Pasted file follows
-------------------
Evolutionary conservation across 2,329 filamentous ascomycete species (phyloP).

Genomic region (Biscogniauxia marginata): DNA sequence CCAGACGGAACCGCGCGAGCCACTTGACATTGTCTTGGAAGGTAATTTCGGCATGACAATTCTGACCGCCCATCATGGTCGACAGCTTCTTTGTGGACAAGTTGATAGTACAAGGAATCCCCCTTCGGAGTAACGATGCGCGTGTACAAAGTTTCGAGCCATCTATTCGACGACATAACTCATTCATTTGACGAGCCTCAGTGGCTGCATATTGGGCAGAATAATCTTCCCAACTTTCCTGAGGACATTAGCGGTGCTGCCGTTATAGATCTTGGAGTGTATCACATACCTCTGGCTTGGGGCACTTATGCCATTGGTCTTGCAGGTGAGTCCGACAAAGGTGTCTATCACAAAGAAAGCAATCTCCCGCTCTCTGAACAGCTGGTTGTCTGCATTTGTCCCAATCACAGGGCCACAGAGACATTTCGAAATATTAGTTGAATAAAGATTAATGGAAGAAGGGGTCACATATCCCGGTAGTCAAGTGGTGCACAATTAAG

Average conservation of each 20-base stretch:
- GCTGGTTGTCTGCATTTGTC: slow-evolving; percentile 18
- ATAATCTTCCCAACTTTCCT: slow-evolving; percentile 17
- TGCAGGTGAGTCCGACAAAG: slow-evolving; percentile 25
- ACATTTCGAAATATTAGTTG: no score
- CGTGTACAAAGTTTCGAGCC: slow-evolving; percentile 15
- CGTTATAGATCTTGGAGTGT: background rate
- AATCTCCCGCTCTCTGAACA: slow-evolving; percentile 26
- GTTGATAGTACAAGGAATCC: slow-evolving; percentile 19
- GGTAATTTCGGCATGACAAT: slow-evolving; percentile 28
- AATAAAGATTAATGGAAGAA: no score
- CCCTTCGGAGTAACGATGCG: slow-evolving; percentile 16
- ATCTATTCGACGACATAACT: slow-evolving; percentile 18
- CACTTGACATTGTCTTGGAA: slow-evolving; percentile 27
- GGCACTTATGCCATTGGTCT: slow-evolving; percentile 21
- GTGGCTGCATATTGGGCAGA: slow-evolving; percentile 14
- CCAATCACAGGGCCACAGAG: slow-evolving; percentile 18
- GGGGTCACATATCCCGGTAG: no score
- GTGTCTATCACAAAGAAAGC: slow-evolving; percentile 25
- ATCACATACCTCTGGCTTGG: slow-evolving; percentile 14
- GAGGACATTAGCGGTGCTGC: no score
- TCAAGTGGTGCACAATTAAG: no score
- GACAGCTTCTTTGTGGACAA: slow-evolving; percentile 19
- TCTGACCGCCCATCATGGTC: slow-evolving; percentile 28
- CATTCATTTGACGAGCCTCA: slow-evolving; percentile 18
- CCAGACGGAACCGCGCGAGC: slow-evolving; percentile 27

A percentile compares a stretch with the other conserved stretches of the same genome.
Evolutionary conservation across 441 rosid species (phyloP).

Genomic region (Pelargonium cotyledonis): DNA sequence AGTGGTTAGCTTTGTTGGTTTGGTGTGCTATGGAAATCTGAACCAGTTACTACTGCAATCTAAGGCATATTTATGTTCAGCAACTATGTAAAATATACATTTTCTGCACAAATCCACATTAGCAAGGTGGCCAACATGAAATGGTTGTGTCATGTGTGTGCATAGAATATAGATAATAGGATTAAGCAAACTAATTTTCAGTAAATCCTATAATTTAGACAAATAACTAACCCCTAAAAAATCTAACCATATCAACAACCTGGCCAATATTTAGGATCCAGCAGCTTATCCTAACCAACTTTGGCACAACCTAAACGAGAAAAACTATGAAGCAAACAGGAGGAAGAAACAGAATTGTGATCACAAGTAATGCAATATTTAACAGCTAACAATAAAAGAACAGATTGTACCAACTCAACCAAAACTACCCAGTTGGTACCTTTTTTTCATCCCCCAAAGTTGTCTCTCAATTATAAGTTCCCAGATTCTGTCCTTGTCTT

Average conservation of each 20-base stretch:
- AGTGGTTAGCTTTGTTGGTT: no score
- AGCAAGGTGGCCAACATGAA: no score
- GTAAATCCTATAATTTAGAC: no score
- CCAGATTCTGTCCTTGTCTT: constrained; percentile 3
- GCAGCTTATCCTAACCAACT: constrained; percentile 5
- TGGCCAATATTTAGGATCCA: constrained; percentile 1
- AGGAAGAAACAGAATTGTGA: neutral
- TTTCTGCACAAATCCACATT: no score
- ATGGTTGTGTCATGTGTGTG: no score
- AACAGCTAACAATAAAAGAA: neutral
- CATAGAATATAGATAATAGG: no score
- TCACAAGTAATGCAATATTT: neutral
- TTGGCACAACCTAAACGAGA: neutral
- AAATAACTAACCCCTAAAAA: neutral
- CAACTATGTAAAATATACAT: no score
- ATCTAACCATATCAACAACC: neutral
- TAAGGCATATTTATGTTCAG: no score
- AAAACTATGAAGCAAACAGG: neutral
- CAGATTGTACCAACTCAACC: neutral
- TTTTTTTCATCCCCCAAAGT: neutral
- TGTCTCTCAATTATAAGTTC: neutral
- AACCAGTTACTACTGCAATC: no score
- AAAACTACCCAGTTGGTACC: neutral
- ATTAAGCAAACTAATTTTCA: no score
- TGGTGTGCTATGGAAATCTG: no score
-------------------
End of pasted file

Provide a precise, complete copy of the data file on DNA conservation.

Evolutionary conservation across 2,329 filamentous ascomycete species (phyloP).

Genomic region (Biscogniauxia marginata): DNA sequence CCAGACGGAACCGCGCGAGCCACTTGACATTGTCTTGGAAGGTAATTTCGGCATGACAATTCTGACCGCCCATCATGGTCGACAGCTTCTTTGTGGACAAGTTGATAGTACAAGGAATCCCCCTTCGGAGTAACGATGCGCGTGTACAAAGTTTCGAGCCATCTATTCGACGACATAACTCATTCATTTGACGAGCCTCAGTGGCTGCATATTGGGCAGAATAATCTTCCCAACTTTCCTGAGGACATTAGCGGTGCTGCCGTTATAGATCTTGGAGTGTATCACATACCTCTGGCTTGGGGCACTTATGCCATTGGTCTTGCAGGTGAGTCCGACAAAGGTGTCTATCACAAAGAAAGCAATCTCCCGCTCTCTGAACAGCTGGTTGTCTGCATTTGTCCCAATCACAGGGCCACAGAGACATTTCGAAATATTAGTTGAATAAAGATTAATGGAAGAAGGGGTCACATATCCCGGTAGTCAAGTGGTGCACAATTAAG

Average conservation of each 20-base stretch:
- GCTGGTTGTCTGCATTTGTC: slow-evolving; percentile 18
- ATAATCTTCCCAACTTTCCT: slow-evolving; percentile 17
- TGCAGGTGAGTCCGACAAAG: slow-evolving; percentile 25
- ACATTTCGAAATATTAGTTG: no score
- CGTGTACAAAGTTTCGAGCC: slow-evolving; percentile 15
- CGTTATAGATCTTGGAGTGT: background rate
- AATCTCCCGCTCTCTGAACA: slow-evolving; percentile 26
- GTTGATAGTACAAGGAATCC: slow-evolving; percentile 19
- GGTAATTTCGGCATGACAAT: slow-evolving; percentile 28
- AATAAAGATTAATGGAAGAA: no score
- CCCTTCGGAGTAACGATGCG: slow-evolving; percentile 16
- ATCTATTCGACGACATAACT: slow-evolving; percentile 18
- CACTTGACATTGTCTTGGAA: slow-evolving; percentile 27
- GGCACTTATGCCATTGGTCT: slow-evolving; percentile 21
- GTGGCTGCATATTGGGCAGA: slow-evolving; percentile 14
- CCAATCACAGGGCCACAGAG: slow-evolving; percentile 18
- GGGGTCACATATCCCGGTAG: no score
- GTGTCTATCACAAAGAAAGC: slow-evolving; percentile 25
- ATCACATACCTCTGGCTTGG: slow-evolving; percentile 14
- GAGGACATTAGCGGTGCTGC: no score
- TCAAGTGGTGCACAATTAAG: no score
- GACAGCTTCTTTGTGGACAA: slow-evolving; percentile 19
- TCTGACCGCCCATCATGGTC: slow-evolving; percentile 28
- CATTCATTTGACGAGCCTCA: slow-evolving; percentile 18
- CCAGACGGAACCGCGCGAGC: slow-evolving; percentile 27

A percentile compares a stretch with the other conserved stretches of the same genome.
Evolutionary conservation across 441 rosid species (phyloP).

Genomic region (Pelargonium cotyledonis): DNA sequence AGTGGTTAGCTTTGTTGGTTTGGTGTGCTATGGAAATCTGAACCAGTTACTACTGCAATCTAAGGCATATTTATGTTCAGCAACTATGTAAAATATACATTTTCTGCACAAATCCACATTAGCAAGGTGGCCAACATGAAATGGTTGTGTCATGTGTGTGCATAGAATATAGATAATAGGATTAAGCAAACTAATTTTCAGTAAATCCTATAATTTAGACAAATAACTAACCCCTAAAAAATCTAACCATATCAACAACCTGGCCAATATTTAGGATCCAGCAGCTTATCCTAACCAACTTTGGCACAACCTAAACGAGAAAAACTATGAAGCAAACAGGAGGAAGAAACAGAATTGTGATCACAAGTAATGCAATATTTAACAGCTAACAATAAAAGAACAGATTGTACCAACTCAACCAAAACTACCCAGTTGGTACCTTTTTTTCATCCCCCAAAGTTGTCTCTCAATTATAAGTTCCCAGATTCTGTCCTTGTCTT

Average conservation of each 20-base stretch:
- AGTGGTTAGCTTTGTTGGTT: no score
- AGCAAGGTGGCCAACATGAA: no score
- GTAAATCCTATAATTTAGAC: no score
- CCAGATTCTGTCCTTGTCTT: constrained; percentile 3
- GCAGCTTATCCTAACCAACT: constrained; percentile 5
- TGGCCAATATTTAGGATCCA: constrained; percentile 1
- AGGAAGAAACAGAATTGTGA: neutral
- TTTCTGCACAAATCCACATT: no score
- ATGGTTGTGTCATGTGTGTG: no score
- AACAGCTAACAATAAAAGAA: neutral
- CATAGAATATAGATAATAGG: no score
- TCACAAGTAATGCAATATTT: neutral
- TTGGCACAACCTAAACGAGA: neutral
- AAATAACTAACCCCTAAAAA: neutral
- CAACTATGTAAAATATACAT: no score
- ATCTAACCATATCAACAACC: neutral
- TAAGGCATATTTATGTTCAG: no score
- AAAACTATGAAGCAAACAGG: neutral
- CAGATTGTACCAACTCAACC: neutral
- TTTTTTTCATCCCCCAAAGT: neutral
- TGTCTCTCAATTATAAGTTC: neutral
- AACCAGTTACTACTGCAATC: no score
- AAAACTACCCAGTTGGTACC: neutral
- ATTAAGCAAACTAATTTTCA: no score
- TGGTGTGCTATGGAAATCTG: no score